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Adrian Sherwood Becoming a Cliché Review

Album. Released 2006.  

BBC Review

Becoming a Cliché is an exuberant mixture from a true sonic pioneer.

Tom Woolfenden 2007

UK dub legend Adrian Sherwood returns with his second solo album Becoming a Cliché. A mixture of chanting monks, triumphant horns and heavy, heavy bass, this is a feast for the ears. Apt then that Sherwood often produces his records while cooking, shouting out instructions to his engineer in the next-door studio.

Adrian Sherwood has been a lynchpin of UK reggae for nearly thirty years. After an adolescence spent selling seven-inch pre-releases out of a van, he founded the famed On-U Sound label in 1979. But far from being a dub purist, Sherwood allied himself with post-punk stars like Mark Stewart of The Pop Group, P.I.L. and The Slits. He went on to become one of the most in-demand producers of the 1980s, working with artists as varied as Simply Red, Depeche Mode, Nine Inch Nails and Einstürzende Neubauten.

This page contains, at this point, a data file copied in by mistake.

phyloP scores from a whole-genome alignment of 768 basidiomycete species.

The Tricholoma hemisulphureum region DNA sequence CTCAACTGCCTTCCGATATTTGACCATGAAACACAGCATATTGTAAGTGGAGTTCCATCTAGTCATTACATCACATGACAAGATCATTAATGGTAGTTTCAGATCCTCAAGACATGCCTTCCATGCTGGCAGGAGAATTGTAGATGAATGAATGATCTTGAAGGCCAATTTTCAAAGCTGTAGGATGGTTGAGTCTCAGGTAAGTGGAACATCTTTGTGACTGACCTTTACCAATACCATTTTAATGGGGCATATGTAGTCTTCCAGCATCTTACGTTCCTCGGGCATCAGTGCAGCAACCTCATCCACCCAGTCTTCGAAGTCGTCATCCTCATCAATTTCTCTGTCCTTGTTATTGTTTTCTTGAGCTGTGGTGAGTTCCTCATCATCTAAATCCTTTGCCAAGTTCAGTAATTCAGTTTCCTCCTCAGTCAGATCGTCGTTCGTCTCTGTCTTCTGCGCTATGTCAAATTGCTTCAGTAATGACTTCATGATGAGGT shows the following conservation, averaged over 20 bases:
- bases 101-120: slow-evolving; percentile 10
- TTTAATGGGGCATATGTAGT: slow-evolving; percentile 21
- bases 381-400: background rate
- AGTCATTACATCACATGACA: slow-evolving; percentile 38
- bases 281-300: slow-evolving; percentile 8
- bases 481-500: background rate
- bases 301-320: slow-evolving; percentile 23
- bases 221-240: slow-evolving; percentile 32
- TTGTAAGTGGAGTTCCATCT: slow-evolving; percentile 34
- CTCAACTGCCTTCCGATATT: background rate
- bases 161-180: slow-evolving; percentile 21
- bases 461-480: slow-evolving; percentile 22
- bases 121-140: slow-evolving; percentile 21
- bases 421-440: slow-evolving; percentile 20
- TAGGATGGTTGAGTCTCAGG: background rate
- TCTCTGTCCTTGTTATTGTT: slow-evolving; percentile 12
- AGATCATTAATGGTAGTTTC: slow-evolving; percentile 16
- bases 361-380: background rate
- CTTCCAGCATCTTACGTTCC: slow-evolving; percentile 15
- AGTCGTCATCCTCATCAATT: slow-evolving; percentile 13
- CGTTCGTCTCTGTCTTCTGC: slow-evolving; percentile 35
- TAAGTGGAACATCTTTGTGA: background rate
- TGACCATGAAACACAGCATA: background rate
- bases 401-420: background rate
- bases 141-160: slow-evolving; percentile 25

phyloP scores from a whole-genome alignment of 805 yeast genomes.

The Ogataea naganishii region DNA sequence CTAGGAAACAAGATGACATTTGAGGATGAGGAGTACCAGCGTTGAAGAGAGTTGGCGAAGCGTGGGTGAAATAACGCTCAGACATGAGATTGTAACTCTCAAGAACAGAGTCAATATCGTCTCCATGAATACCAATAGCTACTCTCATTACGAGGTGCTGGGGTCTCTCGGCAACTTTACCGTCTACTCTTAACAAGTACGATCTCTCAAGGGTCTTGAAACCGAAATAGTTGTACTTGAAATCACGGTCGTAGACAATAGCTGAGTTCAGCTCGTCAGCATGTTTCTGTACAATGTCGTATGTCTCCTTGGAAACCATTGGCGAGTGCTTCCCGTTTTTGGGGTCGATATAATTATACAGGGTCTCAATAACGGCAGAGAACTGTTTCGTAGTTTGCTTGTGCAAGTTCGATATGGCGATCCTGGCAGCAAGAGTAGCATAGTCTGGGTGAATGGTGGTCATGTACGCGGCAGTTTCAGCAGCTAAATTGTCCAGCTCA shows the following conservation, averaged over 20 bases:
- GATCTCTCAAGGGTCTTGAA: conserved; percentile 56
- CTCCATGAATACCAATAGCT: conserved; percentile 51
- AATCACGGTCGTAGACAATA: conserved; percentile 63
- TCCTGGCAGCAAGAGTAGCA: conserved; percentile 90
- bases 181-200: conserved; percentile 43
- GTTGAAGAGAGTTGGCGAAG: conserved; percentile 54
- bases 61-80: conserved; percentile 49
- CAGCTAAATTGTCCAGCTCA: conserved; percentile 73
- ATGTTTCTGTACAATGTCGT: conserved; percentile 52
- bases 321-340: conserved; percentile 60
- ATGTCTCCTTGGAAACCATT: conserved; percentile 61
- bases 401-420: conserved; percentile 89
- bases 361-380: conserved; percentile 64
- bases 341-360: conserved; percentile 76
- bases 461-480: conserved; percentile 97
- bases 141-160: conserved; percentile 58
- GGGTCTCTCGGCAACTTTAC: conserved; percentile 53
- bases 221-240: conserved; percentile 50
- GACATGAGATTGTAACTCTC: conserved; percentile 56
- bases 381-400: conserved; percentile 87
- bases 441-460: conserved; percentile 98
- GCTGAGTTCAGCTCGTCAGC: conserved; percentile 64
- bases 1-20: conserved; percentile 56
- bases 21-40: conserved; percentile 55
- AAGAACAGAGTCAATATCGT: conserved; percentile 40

The same wild eclecticism can be heard throughout Becoming a Cliché. This is an album where Gregorian chants meet melodica solos, where martial horns meet jungle and where cinema soundtrack samples collide with analogue distortion. It's a much more vocal record than his debut solo effort, 2003's Never Trust a Hippy. A veritable galaxy of stars lend their voices, including Lee "Scratch" Perry, Dennis Bovell, Little Roy and Mark Stewart. Even Sherwood's daughters Denise and Emily get a look-in on enchanting opening number "Animal Magic".

Standout song "J’ai Changé" encapsulates the best of this album. Topped off by a sultry vocal from French-Tunisian singer Samia Farah, this stomping lovers rock track is accompanied by bags of bright horns, joyful synth stabs and tight snares. Becoming a Cliché is an exuberant mixture from a true sonic pioneer, one that serves as a thrilling reminder of the possibilities of reggae in the 21st century.

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